After over a year of demands, four months of subpoenas
and an immeasurable amount of acrimony and mutual distrust, the White House has finally agreed to let Senators Pat Leahy (D-VT) and Arlen Specter (R-PA) -- and possibly even the whole Senate Judiciary Committee -- review the legal basis for the warrantless surveillance program. Apparently politics can compel what subpoenas can't. Congressional Quarterly
The White House has offered leaders of the Senate Judiciary Committee access to legal documents related to the National Security Agency's warrantless surveillance program, senators said Thursday.
But Senate Judiciary Chairman Patrick J. Leahy, D-Vt., said while the White House had offered the documents to both him and the panel's ranking Republican, Arlen Specter of Pennsylvania, he was pushing for the entire committee to receive access to the documents.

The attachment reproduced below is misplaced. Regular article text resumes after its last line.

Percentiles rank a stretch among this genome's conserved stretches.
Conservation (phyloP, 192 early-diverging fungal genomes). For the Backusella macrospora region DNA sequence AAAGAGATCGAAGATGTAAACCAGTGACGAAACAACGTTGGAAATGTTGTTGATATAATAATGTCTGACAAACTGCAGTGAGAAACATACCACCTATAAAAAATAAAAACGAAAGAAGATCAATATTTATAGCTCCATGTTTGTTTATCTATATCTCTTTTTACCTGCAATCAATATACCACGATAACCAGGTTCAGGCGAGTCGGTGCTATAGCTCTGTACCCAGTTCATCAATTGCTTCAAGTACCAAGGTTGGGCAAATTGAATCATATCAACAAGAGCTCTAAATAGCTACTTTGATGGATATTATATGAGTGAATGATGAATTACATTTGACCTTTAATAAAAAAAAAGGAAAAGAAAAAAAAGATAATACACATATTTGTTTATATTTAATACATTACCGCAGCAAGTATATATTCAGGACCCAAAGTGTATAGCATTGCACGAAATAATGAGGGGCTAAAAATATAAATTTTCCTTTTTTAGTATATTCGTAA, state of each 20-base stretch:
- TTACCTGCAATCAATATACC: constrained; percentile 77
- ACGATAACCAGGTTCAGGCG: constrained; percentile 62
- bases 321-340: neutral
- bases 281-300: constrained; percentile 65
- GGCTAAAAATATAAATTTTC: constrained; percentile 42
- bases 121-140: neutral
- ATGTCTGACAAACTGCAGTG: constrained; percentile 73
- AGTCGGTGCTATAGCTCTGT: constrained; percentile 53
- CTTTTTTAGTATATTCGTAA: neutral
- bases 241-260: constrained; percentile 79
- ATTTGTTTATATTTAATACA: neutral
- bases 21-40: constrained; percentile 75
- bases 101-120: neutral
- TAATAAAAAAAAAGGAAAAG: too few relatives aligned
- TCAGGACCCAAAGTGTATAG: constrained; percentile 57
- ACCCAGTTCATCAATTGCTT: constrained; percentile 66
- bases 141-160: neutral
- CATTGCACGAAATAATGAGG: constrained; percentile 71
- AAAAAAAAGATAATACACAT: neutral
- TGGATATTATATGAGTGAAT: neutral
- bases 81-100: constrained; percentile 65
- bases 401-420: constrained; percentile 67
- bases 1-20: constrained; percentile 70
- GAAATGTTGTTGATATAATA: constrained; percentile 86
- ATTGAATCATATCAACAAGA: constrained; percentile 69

The Bush administration is asking Congress to grant retroactive legal immunity to telecommunications companies being sued for their alleged role in the NSA program.
A Judiciary Committee aide had said the panel was holding off on a markup of legislation rewriting the rules for electronic surveillance until it received access to those documents, which pertain to the legal foundation of the NSA program.
Two Senators on the judiciary committee who saw the documents via their seats on the intelligence committee, Dianne Feinstein (D-CA) and Sheldon Whitehouse (D-RI), ultimately voted for retroactive telecom immunity. Could Specter and Leahy possibly be next? Stranger things have happened -- like, for instance, the disclosure of these documents to the judiciary committee leaders. The committee will hold a hearing on the surveillance legislation Wednesday.